foundations of a palace, but only when great public edifices are a-building; and the inhabitants of Sumatra, gentle enough in their ordinary customs, solemnly eat their old men, in the belief that they are thereby observing the most sacred of their duties as sons.
There is a still more curious side in this strange phenomenon. Everything old and superannuated—usages, customs, laws, etc.—is the object of an extreme veneration, especially among primitive peoples. The Tupis believed that if they should depart from the customs of their ancestors they would be destroyed; in some clans of the Malagasy innovation and evil are inseparable ideas; the Araucanians have many very ancient usages which they hold sacred and observe without any constraint; the Hottentot-Koramas are entirely free in their actions, except when ancient usages are involved. Since these criminal festivals survive long after crime has begun to be a morbid exception, they end by becoming sacred, profiting by the veneration attached to all ancient things; to abolish them or neglect them would be for these peoples a failure in the holiest duties. Consequently, the deed, which appears horrible and worthy of punishment when it is done by a single man, is regarded as honorable when it is performed by the whole tribe or the whole people in these festivals; the crime of the individual becomes the duty of the mass.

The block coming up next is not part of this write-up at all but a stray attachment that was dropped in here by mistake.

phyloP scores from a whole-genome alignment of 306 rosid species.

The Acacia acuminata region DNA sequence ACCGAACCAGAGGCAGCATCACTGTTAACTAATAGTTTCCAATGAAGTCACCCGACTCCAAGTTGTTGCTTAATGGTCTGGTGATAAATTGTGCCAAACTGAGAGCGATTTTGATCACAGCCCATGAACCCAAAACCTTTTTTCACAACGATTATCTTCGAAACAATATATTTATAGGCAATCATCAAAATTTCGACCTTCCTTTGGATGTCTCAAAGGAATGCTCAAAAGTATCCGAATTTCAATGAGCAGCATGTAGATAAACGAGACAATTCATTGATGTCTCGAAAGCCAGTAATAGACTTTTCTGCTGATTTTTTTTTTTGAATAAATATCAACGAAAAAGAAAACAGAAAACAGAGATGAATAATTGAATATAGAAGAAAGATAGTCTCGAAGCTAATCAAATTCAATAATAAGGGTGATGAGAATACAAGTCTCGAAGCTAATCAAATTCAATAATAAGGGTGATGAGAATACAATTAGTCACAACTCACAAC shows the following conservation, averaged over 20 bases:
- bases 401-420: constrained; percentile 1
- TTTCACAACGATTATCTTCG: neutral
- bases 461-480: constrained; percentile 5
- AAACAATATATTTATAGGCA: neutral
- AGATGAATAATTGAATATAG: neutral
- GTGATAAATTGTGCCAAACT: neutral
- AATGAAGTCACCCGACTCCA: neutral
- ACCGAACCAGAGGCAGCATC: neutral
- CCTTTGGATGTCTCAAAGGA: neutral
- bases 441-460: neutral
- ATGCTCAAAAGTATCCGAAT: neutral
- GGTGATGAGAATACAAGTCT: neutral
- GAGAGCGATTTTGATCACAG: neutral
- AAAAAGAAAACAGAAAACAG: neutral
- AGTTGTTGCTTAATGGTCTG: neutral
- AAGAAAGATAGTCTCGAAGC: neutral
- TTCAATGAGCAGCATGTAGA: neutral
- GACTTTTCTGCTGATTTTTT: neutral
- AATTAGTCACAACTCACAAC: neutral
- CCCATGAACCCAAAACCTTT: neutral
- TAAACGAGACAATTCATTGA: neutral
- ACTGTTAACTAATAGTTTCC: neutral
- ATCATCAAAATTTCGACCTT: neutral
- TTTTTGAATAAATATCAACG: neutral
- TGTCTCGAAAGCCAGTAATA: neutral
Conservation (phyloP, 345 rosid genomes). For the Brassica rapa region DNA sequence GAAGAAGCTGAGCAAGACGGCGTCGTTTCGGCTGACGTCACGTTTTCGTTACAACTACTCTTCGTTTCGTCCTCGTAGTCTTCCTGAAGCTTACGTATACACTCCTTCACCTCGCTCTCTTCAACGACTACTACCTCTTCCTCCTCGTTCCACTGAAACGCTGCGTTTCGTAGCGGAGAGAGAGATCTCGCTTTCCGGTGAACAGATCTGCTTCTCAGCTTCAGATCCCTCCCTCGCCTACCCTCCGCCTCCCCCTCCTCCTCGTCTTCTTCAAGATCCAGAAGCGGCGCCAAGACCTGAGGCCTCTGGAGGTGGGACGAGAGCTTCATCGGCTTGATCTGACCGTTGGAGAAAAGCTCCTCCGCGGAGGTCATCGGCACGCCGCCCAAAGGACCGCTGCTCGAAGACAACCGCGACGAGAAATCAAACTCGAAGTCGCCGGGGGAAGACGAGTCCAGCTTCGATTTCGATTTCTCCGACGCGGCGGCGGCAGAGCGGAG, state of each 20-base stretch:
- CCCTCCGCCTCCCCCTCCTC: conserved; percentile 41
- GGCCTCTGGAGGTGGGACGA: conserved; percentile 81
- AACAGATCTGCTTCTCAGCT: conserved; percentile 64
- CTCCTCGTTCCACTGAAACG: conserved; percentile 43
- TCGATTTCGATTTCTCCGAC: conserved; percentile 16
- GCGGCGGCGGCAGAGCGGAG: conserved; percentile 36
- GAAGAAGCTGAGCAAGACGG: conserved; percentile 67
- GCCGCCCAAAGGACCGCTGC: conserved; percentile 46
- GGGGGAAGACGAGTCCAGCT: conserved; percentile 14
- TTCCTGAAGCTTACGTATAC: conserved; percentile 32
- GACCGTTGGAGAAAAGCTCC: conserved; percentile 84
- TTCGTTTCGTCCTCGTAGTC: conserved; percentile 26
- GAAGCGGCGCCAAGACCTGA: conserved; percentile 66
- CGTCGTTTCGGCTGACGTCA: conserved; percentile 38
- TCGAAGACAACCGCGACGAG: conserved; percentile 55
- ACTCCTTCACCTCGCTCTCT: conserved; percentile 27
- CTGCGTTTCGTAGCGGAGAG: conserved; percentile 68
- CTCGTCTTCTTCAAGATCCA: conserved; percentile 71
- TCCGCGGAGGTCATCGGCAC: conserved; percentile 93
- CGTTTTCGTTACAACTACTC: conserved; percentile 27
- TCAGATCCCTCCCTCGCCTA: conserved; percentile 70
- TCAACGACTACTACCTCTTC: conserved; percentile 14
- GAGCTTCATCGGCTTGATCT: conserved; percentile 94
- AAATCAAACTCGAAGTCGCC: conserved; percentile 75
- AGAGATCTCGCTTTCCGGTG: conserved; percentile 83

These sanguinary festivals have been able, by the effect of another cause, to endure long, even among superior peoples, like the Greeks and Romans. Unfortunately, crime, especially murder and crimes of blood, is not an action of which man has an innate horror; horror of crime, when it exists, is only the effect of a long training, of a painful education of civilization. Murder, M. Taine writes, introduces two extraordinary emotions into the moral and animal machine of man, which overturn it: on the one hand, the sense of all-power exercised without control, obstacle, or danger, on human life and on sensible flesh; and, on the other hand, the sense of bleeding death with its always novel accompaniment of contortions and shrieks. That is why all those who can dispose at their caprice, without any danger, of the existence of other men—kings, princes, and mobs—are usually inclined to cruelty. This tendency to the sanguinary pleasures of murder would be more lively among half-civilized peoples, who have been only a little while accustomed to respect for human life; and therefore criminal festivals, although contradictory to the state of individual manners, would be a choice amusement for them; for all the ferocious instincts which usually slumber in the man could give themselves free course in them. It explains to us, too, why men have tried to preserve these festivals by ameliorating them, when civilization would not tolerate their primitive feroci-